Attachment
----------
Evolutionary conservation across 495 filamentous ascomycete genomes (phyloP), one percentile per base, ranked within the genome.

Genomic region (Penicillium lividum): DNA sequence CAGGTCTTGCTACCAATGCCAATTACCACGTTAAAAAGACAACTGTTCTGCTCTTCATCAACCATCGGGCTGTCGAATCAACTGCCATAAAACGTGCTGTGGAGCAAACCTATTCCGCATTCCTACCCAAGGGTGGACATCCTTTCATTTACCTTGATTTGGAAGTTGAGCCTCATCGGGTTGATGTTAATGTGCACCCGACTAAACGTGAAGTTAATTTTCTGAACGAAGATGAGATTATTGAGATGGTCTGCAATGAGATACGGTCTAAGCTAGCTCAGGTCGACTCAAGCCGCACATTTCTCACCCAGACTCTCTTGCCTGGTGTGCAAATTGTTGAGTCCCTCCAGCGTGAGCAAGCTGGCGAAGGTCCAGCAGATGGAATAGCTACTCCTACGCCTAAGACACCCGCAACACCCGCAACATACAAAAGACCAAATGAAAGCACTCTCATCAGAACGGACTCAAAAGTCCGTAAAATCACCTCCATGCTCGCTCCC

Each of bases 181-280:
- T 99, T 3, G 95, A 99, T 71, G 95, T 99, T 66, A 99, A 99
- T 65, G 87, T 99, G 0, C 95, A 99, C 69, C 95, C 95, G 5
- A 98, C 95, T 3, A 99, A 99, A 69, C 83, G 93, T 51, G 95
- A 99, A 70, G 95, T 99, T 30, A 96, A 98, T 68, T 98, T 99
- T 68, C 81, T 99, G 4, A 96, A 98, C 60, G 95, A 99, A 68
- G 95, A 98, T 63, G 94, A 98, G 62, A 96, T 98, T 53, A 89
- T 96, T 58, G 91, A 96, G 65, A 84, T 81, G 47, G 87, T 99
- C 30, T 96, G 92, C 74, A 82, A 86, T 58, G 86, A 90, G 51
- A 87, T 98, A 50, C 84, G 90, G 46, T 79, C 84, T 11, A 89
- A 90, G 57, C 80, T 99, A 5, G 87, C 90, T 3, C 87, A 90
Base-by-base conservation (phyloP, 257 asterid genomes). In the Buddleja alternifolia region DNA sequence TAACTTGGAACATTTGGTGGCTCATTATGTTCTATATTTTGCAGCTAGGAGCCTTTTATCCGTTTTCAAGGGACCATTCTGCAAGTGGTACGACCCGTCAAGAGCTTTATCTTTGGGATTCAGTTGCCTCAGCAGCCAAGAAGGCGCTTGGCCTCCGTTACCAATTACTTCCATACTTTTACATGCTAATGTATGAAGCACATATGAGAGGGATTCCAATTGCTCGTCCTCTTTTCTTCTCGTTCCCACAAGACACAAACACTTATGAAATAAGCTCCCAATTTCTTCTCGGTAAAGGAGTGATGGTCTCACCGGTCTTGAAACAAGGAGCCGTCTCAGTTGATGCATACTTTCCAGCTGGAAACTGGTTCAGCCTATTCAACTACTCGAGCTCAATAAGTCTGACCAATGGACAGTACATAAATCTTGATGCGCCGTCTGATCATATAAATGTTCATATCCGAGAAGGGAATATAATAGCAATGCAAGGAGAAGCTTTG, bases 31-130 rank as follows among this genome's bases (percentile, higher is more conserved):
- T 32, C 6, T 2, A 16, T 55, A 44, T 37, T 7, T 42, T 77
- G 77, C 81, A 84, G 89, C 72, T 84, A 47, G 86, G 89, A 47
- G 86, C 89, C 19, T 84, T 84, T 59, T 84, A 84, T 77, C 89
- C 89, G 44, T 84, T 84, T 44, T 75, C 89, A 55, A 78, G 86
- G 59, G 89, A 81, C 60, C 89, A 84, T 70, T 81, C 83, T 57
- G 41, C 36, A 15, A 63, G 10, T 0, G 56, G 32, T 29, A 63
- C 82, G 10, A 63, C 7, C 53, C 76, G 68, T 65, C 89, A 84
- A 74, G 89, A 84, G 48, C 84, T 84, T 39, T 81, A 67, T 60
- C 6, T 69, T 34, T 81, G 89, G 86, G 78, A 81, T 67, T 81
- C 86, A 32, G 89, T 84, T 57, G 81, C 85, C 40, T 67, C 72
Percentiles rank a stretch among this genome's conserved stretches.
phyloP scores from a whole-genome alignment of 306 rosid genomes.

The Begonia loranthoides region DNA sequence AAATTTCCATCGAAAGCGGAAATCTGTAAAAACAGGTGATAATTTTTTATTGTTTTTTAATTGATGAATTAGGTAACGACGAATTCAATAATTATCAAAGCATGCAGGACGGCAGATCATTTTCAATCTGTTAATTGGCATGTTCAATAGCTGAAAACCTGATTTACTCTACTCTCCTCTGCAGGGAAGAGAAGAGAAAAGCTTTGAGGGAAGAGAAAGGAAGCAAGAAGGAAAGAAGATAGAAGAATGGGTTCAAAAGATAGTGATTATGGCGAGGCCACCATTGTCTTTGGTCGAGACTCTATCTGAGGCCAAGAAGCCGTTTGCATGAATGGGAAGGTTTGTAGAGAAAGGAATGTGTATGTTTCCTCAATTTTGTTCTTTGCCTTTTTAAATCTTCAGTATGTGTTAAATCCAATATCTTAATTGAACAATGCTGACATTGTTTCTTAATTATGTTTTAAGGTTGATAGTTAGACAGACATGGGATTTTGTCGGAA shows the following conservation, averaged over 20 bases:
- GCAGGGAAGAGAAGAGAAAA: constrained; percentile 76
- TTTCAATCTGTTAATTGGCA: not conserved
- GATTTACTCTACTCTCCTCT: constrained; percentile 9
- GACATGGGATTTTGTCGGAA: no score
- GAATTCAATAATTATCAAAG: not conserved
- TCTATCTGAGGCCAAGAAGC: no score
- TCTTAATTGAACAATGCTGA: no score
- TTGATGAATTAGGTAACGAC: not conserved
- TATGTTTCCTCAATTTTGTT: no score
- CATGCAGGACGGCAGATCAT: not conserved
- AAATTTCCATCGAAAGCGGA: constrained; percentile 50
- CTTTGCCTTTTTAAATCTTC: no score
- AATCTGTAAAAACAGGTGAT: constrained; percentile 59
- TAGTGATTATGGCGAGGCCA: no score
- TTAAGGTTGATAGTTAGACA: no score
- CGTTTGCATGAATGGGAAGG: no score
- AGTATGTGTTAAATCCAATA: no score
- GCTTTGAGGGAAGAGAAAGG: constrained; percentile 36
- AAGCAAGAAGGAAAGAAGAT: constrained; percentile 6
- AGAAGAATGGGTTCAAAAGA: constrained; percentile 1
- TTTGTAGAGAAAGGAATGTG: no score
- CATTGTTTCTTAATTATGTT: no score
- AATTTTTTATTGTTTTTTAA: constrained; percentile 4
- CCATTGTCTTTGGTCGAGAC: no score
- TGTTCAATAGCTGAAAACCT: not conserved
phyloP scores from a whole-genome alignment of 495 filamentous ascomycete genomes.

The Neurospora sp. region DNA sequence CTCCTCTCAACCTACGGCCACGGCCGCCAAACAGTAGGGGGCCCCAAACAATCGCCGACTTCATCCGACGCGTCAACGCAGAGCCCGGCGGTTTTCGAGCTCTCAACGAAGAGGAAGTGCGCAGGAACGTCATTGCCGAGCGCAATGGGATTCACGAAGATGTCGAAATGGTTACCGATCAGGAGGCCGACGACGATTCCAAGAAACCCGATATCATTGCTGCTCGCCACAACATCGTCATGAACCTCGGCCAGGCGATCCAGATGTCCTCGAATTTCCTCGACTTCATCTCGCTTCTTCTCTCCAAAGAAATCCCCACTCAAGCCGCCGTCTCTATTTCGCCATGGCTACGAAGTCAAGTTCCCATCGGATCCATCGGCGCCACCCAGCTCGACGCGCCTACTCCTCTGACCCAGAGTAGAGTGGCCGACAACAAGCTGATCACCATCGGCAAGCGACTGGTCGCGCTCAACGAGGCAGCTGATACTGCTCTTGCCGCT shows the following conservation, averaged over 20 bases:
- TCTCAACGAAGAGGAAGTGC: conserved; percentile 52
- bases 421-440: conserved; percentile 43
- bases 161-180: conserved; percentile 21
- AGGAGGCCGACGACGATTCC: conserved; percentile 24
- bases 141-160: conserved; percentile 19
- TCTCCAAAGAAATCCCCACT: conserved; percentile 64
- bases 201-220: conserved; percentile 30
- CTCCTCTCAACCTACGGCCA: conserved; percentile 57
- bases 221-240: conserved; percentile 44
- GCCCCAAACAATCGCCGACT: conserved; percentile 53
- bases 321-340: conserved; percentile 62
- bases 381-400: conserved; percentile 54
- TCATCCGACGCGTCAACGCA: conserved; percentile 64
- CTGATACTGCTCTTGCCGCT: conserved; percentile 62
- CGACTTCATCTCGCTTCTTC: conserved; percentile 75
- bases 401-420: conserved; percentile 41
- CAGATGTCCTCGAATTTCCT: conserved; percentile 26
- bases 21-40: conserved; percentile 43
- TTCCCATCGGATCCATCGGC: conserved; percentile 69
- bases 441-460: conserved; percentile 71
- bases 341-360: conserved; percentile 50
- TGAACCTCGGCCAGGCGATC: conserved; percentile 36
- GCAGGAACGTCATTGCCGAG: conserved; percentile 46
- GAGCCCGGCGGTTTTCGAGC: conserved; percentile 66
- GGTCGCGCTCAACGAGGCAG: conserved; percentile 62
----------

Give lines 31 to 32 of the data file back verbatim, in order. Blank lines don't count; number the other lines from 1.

- GACATGGGATTTTGTCGGAA: no score
- GAATTCAATAATTATCAAAG: not conserved